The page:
Andon – Subtle Difference Changes Mindset

Last week, I got a refresher and a deeper understanding the lean principles as presented by the Lean Learning Center.  One thing deeper understanding I got was around andon (or signals).  We started the week off by doing a case study around Toyota.  The case study introduces the andon system that is on the production lines at Toyota.

A quick overview of the system.  When an operator has an issue, any issue, they pull a cord at the line.  The cord sets off music and lights telling the team leader their is a problem.  The team leader responds immediately and asks, “What is the problem?  How can I help?”

The first time I took the class, 3 years ago, I learned to use sound with the lights.  In case the team leader wasn’t looking in the direction of the lights, the sound would tell them the problem.  I have used this thinking in the last three years to install a few andon systems.

For three years, I looked at sound and lights as a way to get the team leader’s attention.  Here is the subtle difference that I learned this time. Use the sound to alert the team leader of a problem and the lights to indicate where the problem is.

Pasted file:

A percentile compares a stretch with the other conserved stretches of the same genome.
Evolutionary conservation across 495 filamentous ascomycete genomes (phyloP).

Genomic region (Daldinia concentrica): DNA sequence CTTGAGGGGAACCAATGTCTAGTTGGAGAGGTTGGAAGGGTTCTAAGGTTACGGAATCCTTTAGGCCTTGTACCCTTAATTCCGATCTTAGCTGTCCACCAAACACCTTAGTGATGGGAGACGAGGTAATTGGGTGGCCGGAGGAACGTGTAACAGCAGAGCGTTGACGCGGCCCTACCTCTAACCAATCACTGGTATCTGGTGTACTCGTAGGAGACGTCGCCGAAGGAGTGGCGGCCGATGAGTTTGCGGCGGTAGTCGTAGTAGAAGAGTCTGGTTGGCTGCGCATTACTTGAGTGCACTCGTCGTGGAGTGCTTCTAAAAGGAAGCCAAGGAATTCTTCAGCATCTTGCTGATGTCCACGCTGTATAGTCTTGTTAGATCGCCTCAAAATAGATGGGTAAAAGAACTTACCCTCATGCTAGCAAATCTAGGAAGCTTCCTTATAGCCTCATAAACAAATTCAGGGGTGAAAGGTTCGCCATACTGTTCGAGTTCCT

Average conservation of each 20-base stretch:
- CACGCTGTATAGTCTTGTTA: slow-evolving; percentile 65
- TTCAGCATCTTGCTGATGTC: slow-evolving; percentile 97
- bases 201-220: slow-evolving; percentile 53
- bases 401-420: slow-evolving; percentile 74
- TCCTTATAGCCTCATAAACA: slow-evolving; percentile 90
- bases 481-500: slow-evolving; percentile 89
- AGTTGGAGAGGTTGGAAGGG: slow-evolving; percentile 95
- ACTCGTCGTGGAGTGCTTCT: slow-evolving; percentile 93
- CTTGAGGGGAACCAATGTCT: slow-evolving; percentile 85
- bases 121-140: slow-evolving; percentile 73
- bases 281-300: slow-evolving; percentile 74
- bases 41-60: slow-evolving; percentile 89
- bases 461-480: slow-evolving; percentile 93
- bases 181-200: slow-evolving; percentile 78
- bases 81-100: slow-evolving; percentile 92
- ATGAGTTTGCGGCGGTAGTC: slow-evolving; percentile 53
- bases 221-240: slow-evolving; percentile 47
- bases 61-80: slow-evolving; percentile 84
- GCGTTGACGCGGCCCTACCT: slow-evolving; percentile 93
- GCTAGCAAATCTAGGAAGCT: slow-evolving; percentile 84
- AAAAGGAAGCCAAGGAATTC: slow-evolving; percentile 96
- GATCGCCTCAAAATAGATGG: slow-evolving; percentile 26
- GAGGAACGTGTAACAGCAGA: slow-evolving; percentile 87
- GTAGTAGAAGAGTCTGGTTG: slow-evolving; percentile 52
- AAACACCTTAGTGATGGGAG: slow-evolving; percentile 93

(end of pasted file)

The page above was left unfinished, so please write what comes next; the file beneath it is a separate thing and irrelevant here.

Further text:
I know this is very subtle, but had I taking this understanding in the past, I would have implemented some andon systems differently.  In some cases, I did you sound and lights to alert and tell where, but that was purely by accident.  In some cases, I used sound and light just to alert and the the team leader had to find out where.  Having this small change to my understanding gives me a whole new perspective on signaling when there is a problem.  It allows me to put in systems with even less waste now.

I know this may seem small, but it has caused me to go back think about the small things and WHY I do them.  It has me questioning things I haven’t question in a long time or ever before.  It re-emphasized the importance of why.

As lean thinkers, implementers, teachers, and coaches we should always be thinking about the why and gaining a deeper understanding.

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Posted on November 24, 2010, in Learning, Principles, Tools, Waste and tagged , , , , , , , . Bookmark the permalink. 1 Comment.

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